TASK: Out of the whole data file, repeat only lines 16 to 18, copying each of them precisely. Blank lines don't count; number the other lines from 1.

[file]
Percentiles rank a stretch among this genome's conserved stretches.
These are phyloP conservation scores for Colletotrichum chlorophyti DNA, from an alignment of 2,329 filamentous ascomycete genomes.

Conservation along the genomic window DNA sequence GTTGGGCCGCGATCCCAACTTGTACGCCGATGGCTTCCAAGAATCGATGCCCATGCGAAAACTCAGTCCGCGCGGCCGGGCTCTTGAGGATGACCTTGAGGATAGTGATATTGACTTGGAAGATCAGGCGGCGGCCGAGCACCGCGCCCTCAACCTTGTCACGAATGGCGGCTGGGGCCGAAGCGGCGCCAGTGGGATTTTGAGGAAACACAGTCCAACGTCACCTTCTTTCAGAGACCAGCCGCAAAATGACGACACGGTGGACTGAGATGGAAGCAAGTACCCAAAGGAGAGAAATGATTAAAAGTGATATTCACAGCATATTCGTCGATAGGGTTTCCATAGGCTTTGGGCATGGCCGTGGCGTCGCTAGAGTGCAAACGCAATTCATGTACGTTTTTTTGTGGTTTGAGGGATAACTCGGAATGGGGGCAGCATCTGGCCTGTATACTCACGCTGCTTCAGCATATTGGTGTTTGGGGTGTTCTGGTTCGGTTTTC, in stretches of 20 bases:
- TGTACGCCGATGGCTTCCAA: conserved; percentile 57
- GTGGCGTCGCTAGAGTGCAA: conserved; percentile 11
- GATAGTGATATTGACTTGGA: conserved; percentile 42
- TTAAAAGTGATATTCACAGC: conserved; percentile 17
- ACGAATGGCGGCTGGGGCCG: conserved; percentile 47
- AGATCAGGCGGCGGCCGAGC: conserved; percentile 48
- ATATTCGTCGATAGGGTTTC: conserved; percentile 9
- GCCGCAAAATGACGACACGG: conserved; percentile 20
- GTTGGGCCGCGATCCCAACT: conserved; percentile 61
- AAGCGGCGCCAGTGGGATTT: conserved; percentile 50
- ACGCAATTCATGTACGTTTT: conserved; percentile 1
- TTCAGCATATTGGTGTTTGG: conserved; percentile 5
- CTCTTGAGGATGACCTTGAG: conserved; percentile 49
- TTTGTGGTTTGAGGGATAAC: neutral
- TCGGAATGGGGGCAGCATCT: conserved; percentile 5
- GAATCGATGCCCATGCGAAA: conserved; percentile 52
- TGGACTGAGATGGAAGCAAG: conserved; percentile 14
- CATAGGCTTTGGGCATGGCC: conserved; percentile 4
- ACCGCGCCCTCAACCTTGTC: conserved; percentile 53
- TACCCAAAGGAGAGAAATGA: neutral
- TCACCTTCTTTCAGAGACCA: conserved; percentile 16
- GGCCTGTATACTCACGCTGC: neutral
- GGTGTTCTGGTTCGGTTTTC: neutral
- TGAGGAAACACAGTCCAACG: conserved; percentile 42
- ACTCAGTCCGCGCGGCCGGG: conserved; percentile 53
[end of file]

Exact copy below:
- CTCTTGAGGATGACCTTGAG: conserved; percentile 49
- TTTGTGGTTTGAGGGATAAC: neutral
- TCGGAATGGGGGCAGCATCT: conserved; percentile 5